Osborne lashes himself to the mast ahead of Q4 GDP figures

Prepared for the worst.

George Osborne, addressing attendees of the World Economic Forum in Davos, promised to ignore the recommendations of the IMF and carry on with austerity even if the GDP figures for the fourth quarter of 2012 — due to be released today — are negative.

The Financial Times reports that:

He repeated past comments that the economy was “walking a difficult road, but heading in the right direction”.

That "difficult road" is an increasingly lonely one. The IMF's chief economist, Oliver Blanchard, warned yesterday that a slow start to 2013 would be a good hint that the chancellor ought to "tone down" attempts to reduce the deficit with haste.

Meanwhile, it is widely expected that the UK will lose its AAA credit rating with at least one of the major ratings agencies. The agencies, while mainly reactionary in how they decide ratings, were frequently cited by Osborne as arbiters of financial responsibility in the first years of his chancellorship. Losing their backing would be a blow.

The range of forecasts for the figures out today spreads from -0.5 to +0.2 per cent. We shall find out the truth in two hours.

Photograph: Getty Images

Alex Hern is a technology reporter for the Guardian. He was formerly staff writer at the New Statesman. You should follow Alex on Twitter.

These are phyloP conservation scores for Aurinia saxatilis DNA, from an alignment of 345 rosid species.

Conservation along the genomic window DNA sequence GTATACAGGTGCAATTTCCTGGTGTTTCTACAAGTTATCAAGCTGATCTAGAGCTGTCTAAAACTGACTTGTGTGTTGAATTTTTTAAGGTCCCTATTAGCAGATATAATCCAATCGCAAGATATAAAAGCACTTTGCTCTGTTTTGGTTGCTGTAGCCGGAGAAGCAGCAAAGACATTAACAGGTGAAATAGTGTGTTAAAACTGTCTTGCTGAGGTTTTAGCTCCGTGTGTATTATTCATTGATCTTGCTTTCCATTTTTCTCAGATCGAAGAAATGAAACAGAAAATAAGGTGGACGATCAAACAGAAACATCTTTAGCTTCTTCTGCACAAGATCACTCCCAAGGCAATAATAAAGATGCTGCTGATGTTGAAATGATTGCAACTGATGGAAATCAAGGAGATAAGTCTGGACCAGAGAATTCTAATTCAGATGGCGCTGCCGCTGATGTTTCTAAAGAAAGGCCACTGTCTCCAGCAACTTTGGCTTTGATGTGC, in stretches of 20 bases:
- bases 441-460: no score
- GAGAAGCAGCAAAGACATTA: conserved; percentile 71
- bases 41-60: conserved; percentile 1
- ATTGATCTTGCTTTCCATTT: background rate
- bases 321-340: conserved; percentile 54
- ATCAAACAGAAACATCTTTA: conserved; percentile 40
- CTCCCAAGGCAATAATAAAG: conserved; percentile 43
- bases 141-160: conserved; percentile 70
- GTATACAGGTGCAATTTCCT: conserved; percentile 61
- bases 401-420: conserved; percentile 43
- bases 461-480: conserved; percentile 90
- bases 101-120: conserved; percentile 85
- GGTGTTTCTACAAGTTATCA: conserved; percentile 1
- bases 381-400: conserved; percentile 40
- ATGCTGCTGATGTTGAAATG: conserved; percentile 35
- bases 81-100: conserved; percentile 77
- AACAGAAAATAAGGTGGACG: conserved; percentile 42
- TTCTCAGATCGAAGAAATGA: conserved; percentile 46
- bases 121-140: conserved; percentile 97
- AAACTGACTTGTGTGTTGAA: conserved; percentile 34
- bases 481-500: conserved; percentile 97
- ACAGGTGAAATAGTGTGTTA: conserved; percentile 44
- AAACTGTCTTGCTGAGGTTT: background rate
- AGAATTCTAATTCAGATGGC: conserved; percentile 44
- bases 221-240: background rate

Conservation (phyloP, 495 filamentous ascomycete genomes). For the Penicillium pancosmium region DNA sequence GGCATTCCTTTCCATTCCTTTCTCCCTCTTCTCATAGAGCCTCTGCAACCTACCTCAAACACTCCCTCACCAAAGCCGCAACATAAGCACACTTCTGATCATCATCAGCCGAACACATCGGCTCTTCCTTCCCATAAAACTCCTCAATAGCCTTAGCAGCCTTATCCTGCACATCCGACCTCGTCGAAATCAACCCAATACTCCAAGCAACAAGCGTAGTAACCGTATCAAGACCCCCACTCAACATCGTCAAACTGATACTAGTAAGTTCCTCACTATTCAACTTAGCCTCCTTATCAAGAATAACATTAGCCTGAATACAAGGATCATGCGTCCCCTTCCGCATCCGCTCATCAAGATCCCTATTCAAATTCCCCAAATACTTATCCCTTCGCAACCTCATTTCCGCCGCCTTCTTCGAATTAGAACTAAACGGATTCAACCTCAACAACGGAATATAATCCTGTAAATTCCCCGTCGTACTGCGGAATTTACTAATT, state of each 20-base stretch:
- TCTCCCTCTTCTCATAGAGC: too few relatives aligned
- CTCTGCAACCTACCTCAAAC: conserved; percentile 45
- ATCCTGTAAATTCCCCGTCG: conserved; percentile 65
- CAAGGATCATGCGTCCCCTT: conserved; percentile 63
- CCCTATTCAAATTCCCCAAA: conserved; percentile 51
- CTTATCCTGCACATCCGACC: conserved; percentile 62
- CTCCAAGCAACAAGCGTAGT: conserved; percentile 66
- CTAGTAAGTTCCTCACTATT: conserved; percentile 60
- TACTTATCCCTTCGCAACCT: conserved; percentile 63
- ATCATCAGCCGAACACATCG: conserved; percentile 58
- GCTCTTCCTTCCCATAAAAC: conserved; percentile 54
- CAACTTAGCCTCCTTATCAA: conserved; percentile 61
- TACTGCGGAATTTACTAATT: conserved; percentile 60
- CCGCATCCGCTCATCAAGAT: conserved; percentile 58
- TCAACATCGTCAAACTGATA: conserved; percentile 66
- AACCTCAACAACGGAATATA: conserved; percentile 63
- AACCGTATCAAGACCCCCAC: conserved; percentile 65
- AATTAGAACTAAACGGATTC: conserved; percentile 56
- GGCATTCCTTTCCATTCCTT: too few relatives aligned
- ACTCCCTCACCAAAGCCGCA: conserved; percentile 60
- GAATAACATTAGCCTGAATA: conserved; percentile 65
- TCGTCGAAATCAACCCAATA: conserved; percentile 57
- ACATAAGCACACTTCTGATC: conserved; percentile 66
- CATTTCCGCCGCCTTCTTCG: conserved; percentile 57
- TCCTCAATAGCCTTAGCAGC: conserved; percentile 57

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Space Oddity? Dr David Bowie is treating former astronaut Buzz Aldrin

Ground control to major coincidence.

The 86-year-old former astronaut and second man on the moon Buzz Aldrin has been evacuated from the South Pole to hospital in New Zealand. Your mole thought this was yet another piece of dismal 2016 news, before the silver lining popped up on Twitter. Aldrin’s manager Christina Korp sent a thrilling message about her client’s treatment:

Yes, the real-life “Starman” is going to be treated by a doctor who shares his name with the late pop icon who wrote “Space Oddity”, “Life on Mars?”, “Ziggy Stardust” and “Starman”, among many other odes to space.

In fact, Bowie’s “Space Oddity” hit about ground control losing contact with the fictional astronaut Major Tom was released in 1969, a few days before Aldrin and Neil Armstrong became the first humans to walk on the moon. This mole’s whiskers are quivering at the poignancy.

I'm a mole, innit.